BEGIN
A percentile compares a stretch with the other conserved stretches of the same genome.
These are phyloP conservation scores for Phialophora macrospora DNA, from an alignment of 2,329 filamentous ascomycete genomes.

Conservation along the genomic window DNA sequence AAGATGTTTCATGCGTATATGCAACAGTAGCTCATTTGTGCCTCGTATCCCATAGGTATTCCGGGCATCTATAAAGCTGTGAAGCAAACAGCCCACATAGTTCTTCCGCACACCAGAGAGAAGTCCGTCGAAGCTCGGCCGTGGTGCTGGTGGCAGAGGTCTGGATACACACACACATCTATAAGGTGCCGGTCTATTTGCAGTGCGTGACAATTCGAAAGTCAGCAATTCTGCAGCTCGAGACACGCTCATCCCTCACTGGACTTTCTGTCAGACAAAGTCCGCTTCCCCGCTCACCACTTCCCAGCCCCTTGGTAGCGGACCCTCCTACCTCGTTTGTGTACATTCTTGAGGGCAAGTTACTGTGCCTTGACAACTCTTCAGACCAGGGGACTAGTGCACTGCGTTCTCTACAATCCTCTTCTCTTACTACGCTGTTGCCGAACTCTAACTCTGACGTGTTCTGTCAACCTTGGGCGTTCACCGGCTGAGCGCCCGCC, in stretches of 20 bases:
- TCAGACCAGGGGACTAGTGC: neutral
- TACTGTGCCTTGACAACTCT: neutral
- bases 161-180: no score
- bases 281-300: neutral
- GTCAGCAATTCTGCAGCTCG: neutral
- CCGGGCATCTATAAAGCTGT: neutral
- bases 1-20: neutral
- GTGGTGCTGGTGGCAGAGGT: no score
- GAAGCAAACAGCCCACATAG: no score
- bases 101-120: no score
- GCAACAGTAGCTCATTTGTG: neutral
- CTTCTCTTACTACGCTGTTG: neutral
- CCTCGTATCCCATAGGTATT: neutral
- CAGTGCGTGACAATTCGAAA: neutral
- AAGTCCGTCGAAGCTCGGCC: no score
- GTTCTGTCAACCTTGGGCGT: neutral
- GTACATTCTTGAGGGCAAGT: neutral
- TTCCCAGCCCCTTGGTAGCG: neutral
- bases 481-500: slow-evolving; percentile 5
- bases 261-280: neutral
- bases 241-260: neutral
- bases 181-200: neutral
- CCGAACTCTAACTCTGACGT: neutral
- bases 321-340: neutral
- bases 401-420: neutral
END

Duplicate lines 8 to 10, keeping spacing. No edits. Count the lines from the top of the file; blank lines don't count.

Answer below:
- GTCAGCAATTCTGCAGCTCG: neutral
- CCGGGCATCTATAAAGCTGT: neutral
- bases 1-20: neutral